's poll numbers are slipping, but the Hokies still rate a clear choice to rule ACC football.
Such was the verdict of media attending the conference's
kickoff Monday. The question was, can Virginia Tech parlay a league title into a national championship?
"I think if you're in the hunt enough times, one of these days it's going to work out," coach
said. "That's our plan."
Win or lose a compelling opener against Boise State on
night in Landover, Md., the Hokies should be in the national hunt come November. That's when they face consecutive tests against their top Coastal Division rivals: Georgia Tech, North Carolina and Miami, the latter two on the road.
Sure, the Hokies could lose one of the seven games between Boise State and Georgia Tech. But they shouldn't.
Not with an offense quarterbacked by Tyrod Taylor, an efficient, unflappable senior, and led by Ryan Williams, the best tailback of Beamer's 24 years in Blacksburg.
Not with a defense that, while young, boasts
-caliber players such as tackle
and cornerback Rashad Carmichael.
ACC media certainly like Virginia Tech. Among 98 voters, 62 picked the Hokies to win the Coastal Division. Miami was next with 20.
The ACC championship game victor in Charlotte? Fifty tabbed Virginia Tech, with
a distant second at 26.
Duke coach David Cutcliffe chimed in by saying that the Hokies have all the ingredients to claim a national title. Understand that as an Alabama graduate and an assistant coach on Tennessee's 1998 national championship team, Cutcliffe understands what it takes.
"I'm surprised actually at the (lopsided) numbers," Beamer said, "because I really think there's a lot of really good teams in the ACC. … It kind of makes a statement about our program in general."
Beamer said much the same a year ago, when an even larger majority, 89.7 percent of voters, liked Virginia Tech to rule the division, 79.3 percent to win the conference. Just as Beamer warned, the Hokies finished two games behind Georgia Tech.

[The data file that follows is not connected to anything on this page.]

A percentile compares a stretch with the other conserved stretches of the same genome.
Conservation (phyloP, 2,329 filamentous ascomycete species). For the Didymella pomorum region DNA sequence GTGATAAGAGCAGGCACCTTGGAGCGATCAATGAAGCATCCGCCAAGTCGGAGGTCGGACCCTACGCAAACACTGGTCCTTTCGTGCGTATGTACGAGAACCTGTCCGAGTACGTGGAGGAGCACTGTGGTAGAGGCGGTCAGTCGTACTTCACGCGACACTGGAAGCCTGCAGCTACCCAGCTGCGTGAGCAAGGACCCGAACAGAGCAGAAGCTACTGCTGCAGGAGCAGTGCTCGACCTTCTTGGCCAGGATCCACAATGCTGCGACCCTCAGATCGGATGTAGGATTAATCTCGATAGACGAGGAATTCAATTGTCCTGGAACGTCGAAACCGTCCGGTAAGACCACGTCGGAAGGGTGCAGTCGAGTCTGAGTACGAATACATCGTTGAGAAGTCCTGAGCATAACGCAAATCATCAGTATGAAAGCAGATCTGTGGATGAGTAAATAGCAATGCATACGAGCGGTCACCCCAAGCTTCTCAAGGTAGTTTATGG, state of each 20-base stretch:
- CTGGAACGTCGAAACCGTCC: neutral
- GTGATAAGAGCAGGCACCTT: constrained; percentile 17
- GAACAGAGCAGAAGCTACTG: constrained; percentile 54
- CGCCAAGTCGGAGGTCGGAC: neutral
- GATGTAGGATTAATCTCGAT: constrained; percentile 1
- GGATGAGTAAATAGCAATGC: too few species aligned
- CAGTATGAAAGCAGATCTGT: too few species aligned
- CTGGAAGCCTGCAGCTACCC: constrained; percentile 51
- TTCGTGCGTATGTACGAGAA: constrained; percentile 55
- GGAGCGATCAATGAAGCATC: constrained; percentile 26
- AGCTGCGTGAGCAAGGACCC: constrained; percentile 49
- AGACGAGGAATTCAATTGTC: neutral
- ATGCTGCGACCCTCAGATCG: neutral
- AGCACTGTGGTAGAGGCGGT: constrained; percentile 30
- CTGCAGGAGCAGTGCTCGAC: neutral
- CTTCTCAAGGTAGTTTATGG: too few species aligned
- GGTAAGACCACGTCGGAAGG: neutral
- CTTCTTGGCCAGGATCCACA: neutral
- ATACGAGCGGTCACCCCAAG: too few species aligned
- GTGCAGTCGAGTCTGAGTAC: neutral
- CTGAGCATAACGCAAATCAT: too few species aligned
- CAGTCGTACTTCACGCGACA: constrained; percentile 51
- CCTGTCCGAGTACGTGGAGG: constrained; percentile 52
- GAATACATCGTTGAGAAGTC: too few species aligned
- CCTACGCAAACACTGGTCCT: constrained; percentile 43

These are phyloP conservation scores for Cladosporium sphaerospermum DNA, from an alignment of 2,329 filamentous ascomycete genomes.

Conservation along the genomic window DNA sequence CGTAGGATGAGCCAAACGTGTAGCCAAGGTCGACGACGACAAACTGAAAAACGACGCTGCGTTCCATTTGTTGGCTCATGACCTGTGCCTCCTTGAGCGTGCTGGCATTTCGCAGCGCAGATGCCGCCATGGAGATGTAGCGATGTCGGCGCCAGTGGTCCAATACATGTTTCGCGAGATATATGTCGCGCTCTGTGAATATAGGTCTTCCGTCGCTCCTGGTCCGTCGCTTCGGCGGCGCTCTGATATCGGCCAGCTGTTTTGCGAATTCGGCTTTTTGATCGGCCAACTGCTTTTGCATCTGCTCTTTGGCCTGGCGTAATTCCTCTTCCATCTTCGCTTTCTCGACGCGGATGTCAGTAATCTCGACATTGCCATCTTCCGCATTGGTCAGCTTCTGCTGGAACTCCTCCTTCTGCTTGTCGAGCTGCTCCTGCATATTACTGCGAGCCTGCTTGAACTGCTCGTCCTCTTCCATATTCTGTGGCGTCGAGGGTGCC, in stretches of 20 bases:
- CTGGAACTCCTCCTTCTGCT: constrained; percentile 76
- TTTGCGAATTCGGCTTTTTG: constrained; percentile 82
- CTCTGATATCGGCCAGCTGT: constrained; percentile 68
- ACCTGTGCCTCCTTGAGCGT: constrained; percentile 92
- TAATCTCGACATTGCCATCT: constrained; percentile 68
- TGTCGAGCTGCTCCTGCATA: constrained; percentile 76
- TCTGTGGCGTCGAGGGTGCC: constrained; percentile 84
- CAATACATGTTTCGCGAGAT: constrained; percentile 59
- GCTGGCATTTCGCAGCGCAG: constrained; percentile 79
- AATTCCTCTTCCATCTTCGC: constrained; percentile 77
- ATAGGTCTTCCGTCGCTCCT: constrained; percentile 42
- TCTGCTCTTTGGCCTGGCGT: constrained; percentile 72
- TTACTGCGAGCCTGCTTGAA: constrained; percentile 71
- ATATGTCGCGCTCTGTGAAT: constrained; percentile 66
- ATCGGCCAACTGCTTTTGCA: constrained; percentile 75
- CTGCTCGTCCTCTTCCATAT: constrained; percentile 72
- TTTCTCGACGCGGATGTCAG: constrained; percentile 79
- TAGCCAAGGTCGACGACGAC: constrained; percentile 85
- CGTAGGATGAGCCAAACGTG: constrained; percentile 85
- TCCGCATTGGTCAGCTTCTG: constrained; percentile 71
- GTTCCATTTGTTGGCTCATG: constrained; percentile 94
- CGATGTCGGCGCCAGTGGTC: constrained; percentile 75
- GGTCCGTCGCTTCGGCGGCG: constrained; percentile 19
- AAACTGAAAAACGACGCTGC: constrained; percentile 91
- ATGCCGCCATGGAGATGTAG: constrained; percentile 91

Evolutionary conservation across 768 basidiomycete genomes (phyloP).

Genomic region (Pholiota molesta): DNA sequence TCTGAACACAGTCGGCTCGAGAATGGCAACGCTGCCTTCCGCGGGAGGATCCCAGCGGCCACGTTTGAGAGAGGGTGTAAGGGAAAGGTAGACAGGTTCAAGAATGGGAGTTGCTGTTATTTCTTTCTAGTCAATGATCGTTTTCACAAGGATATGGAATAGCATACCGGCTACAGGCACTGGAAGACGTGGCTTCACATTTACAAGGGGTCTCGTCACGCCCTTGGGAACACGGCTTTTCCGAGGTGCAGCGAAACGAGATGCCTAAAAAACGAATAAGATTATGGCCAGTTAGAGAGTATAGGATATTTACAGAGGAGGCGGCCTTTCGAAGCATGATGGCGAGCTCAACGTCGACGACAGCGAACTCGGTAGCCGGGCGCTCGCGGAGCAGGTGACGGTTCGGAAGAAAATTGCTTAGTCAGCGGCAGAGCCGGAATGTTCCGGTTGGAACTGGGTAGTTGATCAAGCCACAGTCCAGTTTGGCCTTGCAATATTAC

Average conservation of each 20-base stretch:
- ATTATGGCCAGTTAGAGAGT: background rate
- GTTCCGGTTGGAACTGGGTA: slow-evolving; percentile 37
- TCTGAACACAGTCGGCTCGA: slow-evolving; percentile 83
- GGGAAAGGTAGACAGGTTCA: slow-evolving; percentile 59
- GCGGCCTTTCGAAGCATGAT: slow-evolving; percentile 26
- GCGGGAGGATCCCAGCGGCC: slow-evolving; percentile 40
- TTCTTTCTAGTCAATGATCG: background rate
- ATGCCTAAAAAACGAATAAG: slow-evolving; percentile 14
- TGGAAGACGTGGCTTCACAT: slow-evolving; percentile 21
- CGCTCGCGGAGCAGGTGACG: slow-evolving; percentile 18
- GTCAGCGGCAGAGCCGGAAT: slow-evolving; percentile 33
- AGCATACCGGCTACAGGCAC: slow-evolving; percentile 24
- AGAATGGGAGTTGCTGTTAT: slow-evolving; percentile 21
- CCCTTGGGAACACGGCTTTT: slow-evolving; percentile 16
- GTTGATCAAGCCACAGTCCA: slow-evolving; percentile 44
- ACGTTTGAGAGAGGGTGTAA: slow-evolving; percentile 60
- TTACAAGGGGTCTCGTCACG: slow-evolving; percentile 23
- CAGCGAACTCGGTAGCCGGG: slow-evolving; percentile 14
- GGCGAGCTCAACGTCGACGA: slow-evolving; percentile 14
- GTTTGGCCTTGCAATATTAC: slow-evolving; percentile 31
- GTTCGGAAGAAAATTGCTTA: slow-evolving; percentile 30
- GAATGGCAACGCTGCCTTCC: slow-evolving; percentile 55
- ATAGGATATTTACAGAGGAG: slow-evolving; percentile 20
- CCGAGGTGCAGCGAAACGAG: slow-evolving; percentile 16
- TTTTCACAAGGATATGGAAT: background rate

But Beamer's bunch should be better, especially on offense. And after Boise State, which returns every offensive starter from a 14-0 team, Virginia Tech encounters lesser opponents that figure to give the defense time to develop.
"I know we're going to be a good defense," Beamer said. "But how quickly?"
By an early October trip to North Carolina State would be advisable, given the skills of
quarterback Russell Wilson (48 touchdown passes, 12 interceptions in two seasons).
Wilson's gaudy numbers notwithstanding, Beamer called Taylor the ACC's best quarterback.
"He's just exactly the right guy to lead this football team," Beamer said.
Beamer also gushed about Williams: "I think he can do it all. You talk about the complete tailback."
Most telling, Beamer did not dissuade a reporter who suggested that 2010's roster is the most talented in program history.
Yes, injuries can derail any team. And no, placekicker Chris Hazley has never appeared in a college game.
But Georgia Tech's ACC championship aside, Virginia Tech was the conference's highest rated team, 10th in the Associated Press and coaches' polls, at season's end.
"Our goal is to win a national championship," Beamer said. "We don't back down from that fact. … I want recruits to come to Virginia Tech to help us win a national championship."
David Teel can be reached at 247-4636 or by e-mail at